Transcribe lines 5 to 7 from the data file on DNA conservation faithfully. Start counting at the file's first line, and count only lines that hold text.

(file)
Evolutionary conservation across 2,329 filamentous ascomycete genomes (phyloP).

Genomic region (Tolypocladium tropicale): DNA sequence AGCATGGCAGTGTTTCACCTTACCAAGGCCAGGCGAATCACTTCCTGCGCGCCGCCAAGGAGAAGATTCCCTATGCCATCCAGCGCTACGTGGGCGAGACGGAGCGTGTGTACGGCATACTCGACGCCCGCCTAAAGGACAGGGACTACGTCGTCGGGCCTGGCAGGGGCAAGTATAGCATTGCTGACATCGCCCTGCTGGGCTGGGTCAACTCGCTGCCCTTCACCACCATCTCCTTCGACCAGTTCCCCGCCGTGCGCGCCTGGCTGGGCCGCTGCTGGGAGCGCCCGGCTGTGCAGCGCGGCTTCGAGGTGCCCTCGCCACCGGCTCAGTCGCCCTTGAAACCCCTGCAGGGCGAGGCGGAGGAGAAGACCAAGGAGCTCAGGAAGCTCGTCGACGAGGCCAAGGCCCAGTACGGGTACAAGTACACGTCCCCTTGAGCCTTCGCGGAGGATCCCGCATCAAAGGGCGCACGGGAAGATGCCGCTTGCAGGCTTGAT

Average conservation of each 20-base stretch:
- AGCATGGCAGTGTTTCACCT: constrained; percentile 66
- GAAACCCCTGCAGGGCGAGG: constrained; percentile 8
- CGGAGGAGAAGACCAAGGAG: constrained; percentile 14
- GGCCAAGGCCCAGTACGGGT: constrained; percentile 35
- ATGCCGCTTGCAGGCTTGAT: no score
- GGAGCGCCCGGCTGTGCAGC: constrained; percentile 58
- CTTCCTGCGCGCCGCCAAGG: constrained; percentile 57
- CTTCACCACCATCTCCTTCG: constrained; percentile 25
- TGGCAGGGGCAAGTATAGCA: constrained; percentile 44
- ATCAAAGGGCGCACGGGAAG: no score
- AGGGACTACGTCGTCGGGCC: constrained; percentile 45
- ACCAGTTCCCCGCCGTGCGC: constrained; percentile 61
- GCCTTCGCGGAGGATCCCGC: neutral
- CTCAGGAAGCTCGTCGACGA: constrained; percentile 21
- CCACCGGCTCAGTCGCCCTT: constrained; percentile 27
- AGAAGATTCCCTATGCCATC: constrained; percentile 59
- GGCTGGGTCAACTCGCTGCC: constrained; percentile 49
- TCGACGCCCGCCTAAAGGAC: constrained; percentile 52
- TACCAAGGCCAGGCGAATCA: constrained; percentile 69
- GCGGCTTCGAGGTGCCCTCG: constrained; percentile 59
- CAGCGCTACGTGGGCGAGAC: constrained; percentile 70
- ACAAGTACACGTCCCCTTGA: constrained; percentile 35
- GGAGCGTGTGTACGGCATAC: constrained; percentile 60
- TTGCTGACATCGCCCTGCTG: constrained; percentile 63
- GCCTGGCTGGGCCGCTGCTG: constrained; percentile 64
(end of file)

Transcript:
- GAAACCCCTGCAGGGCGAGG: constrained; percentile 8
- CGGAGGAGAAGACCAAGGAG: constrained; percentile 14
- GGCCAAGGCCCAGTACGGGT: constrained; percentile 35